In the univariate analysis, single marital status at baseline and higher educational attainment were significantly associated with HPV infection acquisition irrespective of genotype, whereas older age, older age at first sexual intercourse, a higher number of lifetime deliveries, and being employed were significant protective factors (Table 4). Similarly higher educational achievement and single marital status were also significantly associated with incident HR-HPV infections, and older age, being employed, and more than 3 lifetime deliveries were significantly protective in the univariate analysis (Table 4). A higher number of lifetime sexual partners were also found to be protective against HR-HPV infection; however, it did not maintain significance when adjusted for age (data not shown).
Based on the lowest BIC, only age and marital status were included as independent variables in the final model for any incident HPV infection. In this model, older age maintained its protective effect (OR, 0.92; 95% CI, 0.9–0.95) and single marital status maintained its association with HPV infection (OR, 2.04; 95% CI, 1.30–3.19). Age (OR, 0.93; 95% CI, 0.91–0.96) was the only covariate selected for the final model incident HR-HPV infection.
Determinants of HPV Infection Clearance
None of the sociodemographic, lifestyle, sexual, or medical factors were found to be significantly associated with clearance of any incident HPV infections in the univariate or age-adjusted (not shown) analysis (Table 4). There was a nonsignificant trend toward increased clearance with increasing age and having a self-reported history of STI.
The overall incidence proportion of HPV infection in this population was 39.9% across all ages. This estimate of overall incidence proportion is higher than what was reported for a representative screening population from various Ontario health regions,6 but similar to an HR population of Canadian university students.5 Although the HR-HPV and LR-HPV incidence rates among our study population were lower when compared with rates found among the student population, the age-specific incidence among Inuit women in the younger age group was higher. The species-specific incidence rates found in this study are almost equal to those found in a study of cytologically normal Hawaiian women,17 although in that population, α3 infections were acquired at the highest rate.
Studies have reported a decline in HPV incidence with age, followed by an increase in older women. Studies of Colombian women18 and women from the former Soviet Union19 both reported this age pattern of infection acquisition. In our study, a second peak in women aged 60 years due to HR-HPV infection rate was observed. Given the small number of older women in this sample, statistical differences were not identified among these age-specific incidence rates. It has been hypothesized that this can be explained by a cohort effect,20 reactivation of latent infections,21,22 or acquisition of new infections from sexual contact with new partners later in life.3 The age-specific incidence rates for our study population suggest that the peak in prevalence previously reported in older groups14 is at least partially the result of newly detected infections. This is consistent with the association found between prevalence and sexual activity markers in this older group.14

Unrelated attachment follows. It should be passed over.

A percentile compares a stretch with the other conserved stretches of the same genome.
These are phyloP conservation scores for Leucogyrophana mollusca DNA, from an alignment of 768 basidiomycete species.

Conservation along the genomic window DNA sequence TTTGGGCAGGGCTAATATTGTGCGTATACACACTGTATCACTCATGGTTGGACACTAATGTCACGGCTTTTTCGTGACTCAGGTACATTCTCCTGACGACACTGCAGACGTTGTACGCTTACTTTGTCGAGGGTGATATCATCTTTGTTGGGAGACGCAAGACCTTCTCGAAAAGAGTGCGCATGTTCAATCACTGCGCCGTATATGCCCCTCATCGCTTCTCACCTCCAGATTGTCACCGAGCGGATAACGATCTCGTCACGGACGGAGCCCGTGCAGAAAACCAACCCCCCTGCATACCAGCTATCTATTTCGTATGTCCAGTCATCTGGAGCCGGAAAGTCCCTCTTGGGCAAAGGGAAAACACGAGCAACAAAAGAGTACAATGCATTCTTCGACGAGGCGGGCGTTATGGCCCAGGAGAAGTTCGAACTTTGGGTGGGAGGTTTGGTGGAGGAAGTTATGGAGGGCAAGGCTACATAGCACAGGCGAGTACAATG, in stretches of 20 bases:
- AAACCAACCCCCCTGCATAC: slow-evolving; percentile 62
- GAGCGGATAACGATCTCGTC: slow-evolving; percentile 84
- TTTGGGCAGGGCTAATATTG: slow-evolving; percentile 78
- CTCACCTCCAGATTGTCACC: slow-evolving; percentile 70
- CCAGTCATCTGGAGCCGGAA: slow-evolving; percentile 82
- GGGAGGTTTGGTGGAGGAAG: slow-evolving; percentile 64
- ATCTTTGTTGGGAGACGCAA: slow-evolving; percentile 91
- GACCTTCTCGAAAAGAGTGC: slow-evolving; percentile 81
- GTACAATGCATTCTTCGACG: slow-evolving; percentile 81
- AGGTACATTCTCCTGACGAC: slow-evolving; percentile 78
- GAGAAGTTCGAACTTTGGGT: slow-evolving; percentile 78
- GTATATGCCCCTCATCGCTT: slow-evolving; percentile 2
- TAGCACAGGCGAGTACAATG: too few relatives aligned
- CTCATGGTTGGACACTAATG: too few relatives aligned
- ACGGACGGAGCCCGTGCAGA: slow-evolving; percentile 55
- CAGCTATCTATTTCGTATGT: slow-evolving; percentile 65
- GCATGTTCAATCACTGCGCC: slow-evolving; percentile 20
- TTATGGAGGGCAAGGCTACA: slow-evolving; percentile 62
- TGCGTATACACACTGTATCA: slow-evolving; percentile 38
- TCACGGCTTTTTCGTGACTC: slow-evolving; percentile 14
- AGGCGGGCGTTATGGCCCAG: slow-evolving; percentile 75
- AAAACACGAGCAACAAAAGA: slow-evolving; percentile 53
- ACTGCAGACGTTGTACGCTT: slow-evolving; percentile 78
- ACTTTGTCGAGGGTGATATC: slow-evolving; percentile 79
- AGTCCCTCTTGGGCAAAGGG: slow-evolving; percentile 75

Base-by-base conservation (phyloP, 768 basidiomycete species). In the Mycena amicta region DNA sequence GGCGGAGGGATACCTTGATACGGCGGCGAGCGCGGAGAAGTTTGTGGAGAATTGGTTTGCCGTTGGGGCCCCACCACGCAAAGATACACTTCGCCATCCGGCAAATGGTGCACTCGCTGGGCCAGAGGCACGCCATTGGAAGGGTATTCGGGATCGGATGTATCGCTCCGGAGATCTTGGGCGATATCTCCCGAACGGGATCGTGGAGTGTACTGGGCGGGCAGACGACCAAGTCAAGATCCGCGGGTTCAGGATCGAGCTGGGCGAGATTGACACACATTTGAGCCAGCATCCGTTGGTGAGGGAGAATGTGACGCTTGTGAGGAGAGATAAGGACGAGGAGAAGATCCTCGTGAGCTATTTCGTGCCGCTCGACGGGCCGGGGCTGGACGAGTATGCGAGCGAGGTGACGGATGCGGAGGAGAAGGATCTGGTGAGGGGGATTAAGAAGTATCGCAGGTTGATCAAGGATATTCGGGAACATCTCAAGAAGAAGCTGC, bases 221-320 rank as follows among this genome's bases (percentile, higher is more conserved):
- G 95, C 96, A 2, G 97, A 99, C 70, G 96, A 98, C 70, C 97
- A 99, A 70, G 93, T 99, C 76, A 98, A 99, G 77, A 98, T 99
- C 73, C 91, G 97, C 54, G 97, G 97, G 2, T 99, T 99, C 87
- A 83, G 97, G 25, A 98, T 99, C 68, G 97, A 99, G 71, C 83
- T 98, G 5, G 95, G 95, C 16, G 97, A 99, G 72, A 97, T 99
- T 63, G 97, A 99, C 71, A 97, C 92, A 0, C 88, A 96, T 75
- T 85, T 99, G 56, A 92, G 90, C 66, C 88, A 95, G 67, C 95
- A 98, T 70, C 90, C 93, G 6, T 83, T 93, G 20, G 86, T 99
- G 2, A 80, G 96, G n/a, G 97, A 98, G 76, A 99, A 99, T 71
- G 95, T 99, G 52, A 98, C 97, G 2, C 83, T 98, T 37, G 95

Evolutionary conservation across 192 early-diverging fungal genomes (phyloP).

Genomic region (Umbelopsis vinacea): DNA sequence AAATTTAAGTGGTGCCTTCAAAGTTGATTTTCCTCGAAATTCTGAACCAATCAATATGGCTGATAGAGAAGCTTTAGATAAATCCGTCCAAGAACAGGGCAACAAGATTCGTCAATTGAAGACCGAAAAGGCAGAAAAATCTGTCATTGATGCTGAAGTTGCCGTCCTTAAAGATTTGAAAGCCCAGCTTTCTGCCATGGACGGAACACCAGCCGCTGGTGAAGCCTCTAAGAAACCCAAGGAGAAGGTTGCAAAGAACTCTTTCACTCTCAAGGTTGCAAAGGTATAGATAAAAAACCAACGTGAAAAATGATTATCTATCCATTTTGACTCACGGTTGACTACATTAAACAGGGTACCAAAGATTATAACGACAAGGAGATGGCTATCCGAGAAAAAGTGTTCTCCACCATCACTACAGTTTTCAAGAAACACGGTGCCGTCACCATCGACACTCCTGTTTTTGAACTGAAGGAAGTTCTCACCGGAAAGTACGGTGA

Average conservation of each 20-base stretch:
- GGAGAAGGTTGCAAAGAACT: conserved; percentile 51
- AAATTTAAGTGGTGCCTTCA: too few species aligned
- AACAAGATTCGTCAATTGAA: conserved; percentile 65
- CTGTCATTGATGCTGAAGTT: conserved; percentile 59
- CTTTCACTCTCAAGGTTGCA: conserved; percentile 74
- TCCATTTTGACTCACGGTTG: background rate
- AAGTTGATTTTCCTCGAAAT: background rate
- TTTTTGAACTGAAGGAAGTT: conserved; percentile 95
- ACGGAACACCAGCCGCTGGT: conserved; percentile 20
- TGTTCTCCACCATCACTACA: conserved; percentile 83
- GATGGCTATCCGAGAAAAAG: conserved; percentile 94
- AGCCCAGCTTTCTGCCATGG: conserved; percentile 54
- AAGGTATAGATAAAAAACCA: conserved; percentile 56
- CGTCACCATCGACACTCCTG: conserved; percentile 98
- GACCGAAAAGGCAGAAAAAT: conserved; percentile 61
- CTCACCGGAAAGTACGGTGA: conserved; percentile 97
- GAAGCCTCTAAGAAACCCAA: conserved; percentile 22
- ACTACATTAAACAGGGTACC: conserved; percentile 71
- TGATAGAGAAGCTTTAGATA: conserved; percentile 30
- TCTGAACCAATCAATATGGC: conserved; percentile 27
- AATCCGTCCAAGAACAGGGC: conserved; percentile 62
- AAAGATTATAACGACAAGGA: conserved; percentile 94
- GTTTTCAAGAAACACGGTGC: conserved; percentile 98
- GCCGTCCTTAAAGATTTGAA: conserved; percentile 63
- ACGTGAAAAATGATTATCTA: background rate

Of the women in the study population who acquired a new infection during follow-up, 36.1% cleared the infection by the last study visit. This is lower than what has been found in other Canadian populations, where approximately 50% of infections were cleared within 1 year.5,6 The present study's estimates of median duration are higher than those reported previously for any-type HPV infections5,17,23,24 and HR- and LR-HPV.5,17,18,25 Our sample included women with abnormal cytology at baseline (6.5%), which may partly explain the longer infection duration we found compared with studies that included only women with normal cytology.17,18 However, compared with a population with a high proportion (64%) of women with abnormal cytology, the median type-specific duration of HR infection was 7 months longer in our sample.24 For type-specific infections in our population, the median duration of type-specific HR-HPV infections was found to be longer than that of type-specific LR-HPV infections, which is consistent with previous research.3,5,17,18,25 Only one other study17 reported species-specific persistence analyses. Infection with HPV species α3, α7, and α9 were found to clear much more quickly in Hawaiian women with normal cytology than in our study.